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First published in The Washington Times, March 25, 1996
Haiti's fragile future

Cambridge, Massachusetts - On Dec. 17, a cynical game called "presidential elections" was again played in Haiti. Rene Preval, Jean-Bernard Aristide's hand-picked successor, was said to have been elected with 87.9 percent of the vote.

Mr. Preval, who last week met for the first time with U.S. President Bill Clinton at the White House since becoming president, has rather interesting credentials. He is a a former neighborhood baker, and a man who is viewed by many as a dangerous radical.

Yet Mr. Preval is also former prime minister for seven months in Aristide 1991 government. As such, he was often criticized as a mediocre administrator and negotiator. This led many to conclude he should be offered a tutorial in these areas.

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Public transportation in Haiti's tyrant Jean-Bertrand Aristide.
The problems inherited today by Mr. Preval from Aristide will not be envied by any Haitian. Haiti has the weakest economy in the Western Hemisphere with an estimated 85 percent unemployment rate. Its per capita gross domestic product is less than one third the average of the Western Hemisphere.

Not only is 64 percent of the country's minuscule national budget financed through foreign aid, but more than $125 million in foreign assistance is being held up by the United States and other donors as the result of a dispute over the privatization of state enterprises. And without that aid the government is certain to run out of money this spring.

Haiti has many more problems than these: degraded land, poor roads, most of them virtually impassable during the rainy season; it barely produces enough electricity to keep one U.S. skyscraper illuminated. About 20 percent of Haiti's population of 7 million receive one meal a day from international feeding organizations (i.e., the Atlanta-based Care Foundation) to keep them going, to keep them alive. While the country's population is growing at an annual rate of 1.9 percent and projected to reach approximately 8 million by the year 2,000, projections by experts suggest that it will soon face competition for food assistance. A recently released report by the Food and Agricultural Organization indicates that the global availability of food aid this year is 7.6 million tons, one million tons less than 1994 and is expected to be even less in the years to come.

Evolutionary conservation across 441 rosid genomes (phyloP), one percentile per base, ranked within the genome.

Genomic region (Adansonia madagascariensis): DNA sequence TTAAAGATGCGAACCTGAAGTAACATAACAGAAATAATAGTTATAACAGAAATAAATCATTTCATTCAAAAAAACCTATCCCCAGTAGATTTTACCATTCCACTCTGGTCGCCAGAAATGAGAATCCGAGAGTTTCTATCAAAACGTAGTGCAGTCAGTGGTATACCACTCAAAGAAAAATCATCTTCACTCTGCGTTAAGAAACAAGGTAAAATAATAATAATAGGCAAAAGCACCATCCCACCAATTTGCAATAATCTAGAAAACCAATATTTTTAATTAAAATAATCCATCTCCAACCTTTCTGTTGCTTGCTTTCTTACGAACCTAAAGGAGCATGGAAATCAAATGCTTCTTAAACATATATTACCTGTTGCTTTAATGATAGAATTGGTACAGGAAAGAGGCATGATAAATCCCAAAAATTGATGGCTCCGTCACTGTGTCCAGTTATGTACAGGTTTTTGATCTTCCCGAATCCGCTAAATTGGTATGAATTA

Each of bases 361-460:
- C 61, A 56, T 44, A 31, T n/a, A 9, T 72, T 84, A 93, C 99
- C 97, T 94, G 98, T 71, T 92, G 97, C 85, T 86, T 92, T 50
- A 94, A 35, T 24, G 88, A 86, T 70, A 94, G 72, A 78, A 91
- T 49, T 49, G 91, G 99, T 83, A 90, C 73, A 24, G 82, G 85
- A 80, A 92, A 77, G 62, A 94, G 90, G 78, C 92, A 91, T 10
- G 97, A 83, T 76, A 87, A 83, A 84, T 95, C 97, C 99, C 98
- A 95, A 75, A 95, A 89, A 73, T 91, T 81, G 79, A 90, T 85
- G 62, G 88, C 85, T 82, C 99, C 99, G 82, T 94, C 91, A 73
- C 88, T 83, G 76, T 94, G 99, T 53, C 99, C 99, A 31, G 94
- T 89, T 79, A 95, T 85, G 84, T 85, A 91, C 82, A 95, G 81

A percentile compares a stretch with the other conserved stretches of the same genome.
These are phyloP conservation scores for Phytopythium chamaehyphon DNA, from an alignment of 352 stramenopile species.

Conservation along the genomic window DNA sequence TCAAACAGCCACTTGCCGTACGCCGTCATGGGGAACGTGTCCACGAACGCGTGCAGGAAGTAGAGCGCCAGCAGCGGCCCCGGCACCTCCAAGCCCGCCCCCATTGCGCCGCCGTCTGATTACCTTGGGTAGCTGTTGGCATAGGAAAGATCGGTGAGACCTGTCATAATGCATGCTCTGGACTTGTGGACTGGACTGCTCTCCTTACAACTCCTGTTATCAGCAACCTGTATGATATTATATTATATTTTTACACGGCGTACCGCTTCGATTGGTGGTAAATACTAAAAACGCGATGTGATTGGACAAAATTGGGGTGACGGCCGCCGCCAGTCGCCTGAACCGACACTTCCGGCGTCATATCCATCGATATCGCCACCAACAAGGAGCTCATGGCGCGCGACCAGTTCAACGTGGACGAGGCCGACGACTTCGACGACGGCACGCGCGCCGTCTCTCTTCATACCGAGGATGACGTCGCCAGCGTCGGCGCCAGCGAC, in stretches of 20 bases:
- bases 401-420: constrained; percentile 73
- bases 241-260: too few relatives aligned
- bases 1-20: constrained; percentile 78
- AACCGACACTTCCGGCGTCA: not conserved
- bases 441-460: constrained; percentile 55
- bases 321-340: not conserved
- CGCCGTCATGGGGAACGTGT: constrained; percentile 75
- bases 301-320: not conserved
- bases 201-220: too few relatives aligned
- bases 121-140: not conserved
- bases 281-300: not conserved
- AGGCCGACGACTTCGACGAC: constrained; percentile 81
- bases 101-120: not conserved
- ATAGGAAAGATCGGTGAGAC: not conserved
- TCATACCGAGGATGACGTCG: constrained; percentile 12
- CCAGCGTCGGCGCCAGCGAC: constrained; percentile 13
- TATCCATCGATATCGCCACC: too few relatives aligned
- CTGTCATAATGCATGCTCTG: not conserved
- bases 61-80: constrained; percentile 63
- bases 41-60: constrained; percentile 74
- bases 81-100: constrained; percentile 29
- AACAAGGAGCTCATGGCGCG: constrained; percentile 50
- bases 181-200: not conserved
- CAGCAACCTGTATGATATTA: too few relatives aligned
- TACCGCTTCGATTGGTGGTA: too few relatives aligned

Other problems are worth considering. Disease (i.e., AIDS, malaria, tuberculosis, gastroenteritis) is rampant; robbery, rape, and murder are the order of the day, and most of the time victims are forced to take revenge on their perpetrators, since the judicial system is in a shambles and new the police force ineffective. In most provincial towns and cities there are no police or judges at all.

Another major problem facing Mr. Preval is, of course, the opposition, which does not recognize him as a legitimate president and vows to derail his presidency.

What message does Mr. Preval have for the Haitian people other than saying vaguely that "my two top priorities would be protecting the people from political violence and rebuilding the economy? He does not have an economic and political program for Haiti. The affairs of Haiti are too important to be run by the day, improvised by a president who has nothing better to offer.

Mr. Preval should not be President of Haiti, among other things because of the very reason Mr. Aristide says he should be: "Preval and I are twins." It is, to be sure, an indication of what the Preval presidency will produce. Economic, political and social conditions will grow ever worse in Haiti.

Yves A. Isidor is spokesperson for "We Haitians United We Stand For Democracy," a nonpartisan political pressure group.                                                                                                                                                                      , the scholarly journal of democracy and human rights
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